Dr. Robert Gilman, professor of international health at the Johns Hopkins Bloomberg School of Public Health, has received a $3.3 million from the National Institute of Allergy and Infectious Diseases to evaluate the effectiveness of a low-cost urine test to diagnose central nervous system infections among HIV infected people in Latin America.
[Photo: Dr. Robert Gilman]
Among the most devastating opportunistic diseases associated with HIV are those that affect the central nervous system (CNS). Their nonspecific presentation makes diagnosis difficult even in the best-resourced settings, and in low- and middle-income countries, a definitive diagnosis can be all but impossible.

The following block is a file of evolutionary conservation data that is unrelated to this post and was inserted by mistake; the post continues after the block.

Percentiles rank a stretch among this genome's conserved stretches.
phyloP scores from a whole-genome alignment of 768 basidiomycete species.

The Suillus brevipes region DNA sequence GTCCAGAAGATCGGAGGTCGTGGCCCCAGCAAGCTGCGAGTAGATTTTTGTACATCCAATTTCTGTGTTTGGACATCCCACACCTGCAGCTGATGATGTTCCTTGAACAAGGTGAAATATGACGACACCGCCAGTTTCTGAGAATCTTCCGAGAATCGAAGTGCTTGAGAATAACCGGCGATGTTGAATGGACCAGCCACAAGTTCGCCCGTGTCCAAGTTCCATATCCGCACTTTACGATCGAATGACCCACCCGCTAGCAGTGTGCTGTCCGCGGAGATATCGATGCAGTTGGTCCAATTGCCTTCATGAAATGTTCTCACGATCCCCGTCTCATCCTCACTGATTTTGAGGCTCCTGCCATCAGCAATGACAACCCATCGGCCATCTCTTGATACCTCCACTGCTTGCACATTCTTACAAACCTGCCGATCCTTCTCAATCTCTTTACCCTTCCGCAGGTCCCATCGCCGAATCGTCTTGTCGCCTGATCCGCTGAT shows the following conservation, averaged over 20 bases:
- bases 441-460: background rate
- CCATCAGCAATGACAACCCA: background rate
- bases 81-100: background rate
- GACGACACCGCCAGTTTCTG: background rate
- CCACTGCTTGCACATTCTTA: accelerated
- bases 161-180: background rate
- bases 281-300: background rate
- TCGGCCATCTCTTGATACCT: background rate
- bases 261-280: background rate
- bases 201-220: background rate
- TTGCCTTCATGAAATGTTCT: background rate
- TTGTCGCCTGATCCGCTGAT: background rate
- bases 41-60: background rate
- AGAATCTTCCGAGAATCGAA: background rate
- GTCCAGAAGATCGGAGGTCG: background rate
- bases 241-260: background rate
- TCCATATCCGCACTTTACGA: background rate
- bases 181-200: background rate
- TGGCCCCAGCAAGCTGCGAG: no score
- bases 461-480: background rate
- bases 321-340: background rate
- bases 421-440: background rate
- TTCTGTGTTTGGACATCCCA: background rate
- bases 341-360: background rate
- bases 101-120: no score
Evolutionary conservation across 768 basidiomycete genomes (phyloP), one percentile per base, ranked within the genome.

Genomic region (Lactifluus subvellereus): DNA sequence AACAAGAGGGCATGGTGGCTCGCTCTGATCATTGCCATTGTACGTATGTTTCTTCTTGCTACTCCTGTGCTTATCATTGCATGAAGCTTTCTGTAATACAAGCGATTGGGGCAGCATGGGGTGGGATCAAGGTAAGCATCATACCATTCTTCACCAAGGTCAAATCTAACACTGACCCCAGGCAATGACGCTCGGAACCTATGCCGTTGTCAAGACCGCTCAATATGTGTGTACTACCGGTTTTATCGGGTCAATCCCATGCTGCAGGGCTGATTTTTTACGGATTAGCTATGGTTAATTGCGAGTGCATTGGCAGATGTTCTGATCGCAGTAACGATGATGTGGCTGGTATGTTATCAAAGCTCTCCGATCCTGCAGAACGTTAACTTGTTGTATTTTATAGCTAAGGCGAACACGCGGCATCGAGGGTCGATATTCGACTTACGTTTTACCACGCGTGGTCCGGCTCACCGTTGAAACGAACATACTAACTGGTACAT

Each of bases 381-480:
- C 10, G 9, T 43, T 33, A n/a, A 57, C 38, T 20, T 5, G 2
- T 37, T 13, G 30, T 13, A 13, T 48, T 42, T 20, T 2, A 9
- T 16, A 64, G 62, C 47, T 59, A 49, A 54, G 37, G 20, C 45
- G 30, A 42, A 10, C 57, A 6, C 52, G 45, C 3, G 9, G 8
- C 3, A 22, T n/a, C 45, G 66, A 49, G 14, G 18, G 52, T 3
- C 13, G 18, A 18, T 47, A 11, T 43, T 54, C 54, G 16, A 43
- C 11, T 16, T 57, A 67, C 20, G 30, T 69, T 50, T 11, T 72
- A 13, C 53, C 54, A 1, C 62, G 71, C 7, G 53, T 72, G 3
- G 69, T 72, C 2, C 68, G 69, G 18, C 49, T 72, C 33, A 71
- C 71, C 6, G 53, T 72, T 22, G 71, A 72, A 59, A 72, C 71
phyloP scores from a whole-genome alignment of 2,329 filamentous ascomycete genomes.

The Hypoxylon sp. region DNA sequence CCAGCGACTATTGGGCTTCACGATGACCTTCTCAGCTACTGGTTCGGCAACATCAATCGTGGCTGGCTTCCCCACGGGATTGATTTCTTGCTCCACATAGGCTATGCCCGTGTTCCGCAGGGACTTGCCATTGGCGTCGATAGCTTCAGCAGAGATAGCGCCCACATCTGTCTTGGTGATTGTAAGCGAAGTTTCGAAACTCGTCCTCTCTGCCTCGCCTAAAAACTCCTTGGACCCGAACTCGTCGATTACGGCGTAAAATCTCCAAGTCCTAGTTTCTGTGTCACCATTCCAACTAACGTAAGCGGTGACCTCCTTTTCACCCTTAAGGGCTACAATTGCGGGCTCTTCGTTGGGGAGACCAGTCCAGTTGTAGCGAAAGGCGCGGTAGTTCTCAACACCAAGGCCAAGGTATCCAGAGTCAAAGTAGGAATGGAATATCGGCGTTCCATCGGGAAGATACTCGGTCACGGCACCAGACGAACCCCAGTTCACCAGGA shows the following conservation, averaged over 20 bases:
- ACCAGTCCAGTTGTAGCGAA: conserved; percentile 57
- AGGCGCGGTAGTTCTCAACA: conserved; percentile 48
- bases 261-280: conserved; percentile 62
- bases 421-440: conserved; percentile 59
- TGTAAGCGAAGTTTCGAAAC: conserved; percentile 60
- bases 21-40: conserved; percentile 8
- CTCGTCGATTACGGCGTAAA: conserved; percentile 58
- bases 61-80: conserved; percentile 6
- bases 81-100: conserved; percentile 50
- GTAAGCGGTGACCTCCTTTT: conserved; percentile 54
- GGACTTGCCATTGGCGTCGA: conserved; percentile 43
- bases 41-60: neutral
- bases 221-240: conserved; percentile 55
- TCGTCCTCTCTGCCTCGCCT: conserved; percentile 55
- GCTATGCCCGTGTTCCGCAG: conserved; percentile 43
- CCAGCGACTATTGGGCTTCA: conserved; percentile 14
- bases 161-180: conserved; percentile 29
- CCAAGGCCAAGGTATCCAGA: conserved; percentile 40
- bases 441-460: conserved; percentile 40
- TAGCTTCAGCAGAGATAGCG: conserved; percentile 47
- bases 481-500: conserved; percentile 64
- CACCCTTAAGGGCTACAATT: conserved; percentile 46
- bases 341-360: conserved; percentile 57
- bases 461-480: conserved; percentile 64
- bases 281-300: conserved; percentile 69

Dr. Gilman’s team will test a nanoparticle-concentrated lateral flow urinary antigen detection test to diagnose toxoplasmic encephalitis, CNS Chagas disease and tuberculosis meningitis. A definitive diagnosis of these infections using an easily collected body fluid such as urine will permit immediate effective treatment and avoid further expensive and invasive diagnostic testing.
Dr. Gilman holds a joint appointment at the Johns Hopkins University School of Medicine and is a research professor at the Universidad Peruana Cayetano Heredia in Lima, Peru. He is also one of the directors of the Institute of Tropical Medicine at the Bloomberg School. His main areas of research include Helicobacter pylori, gastric cancer and genotyping, cysticercosis, Chagas disease, and tuberculosis.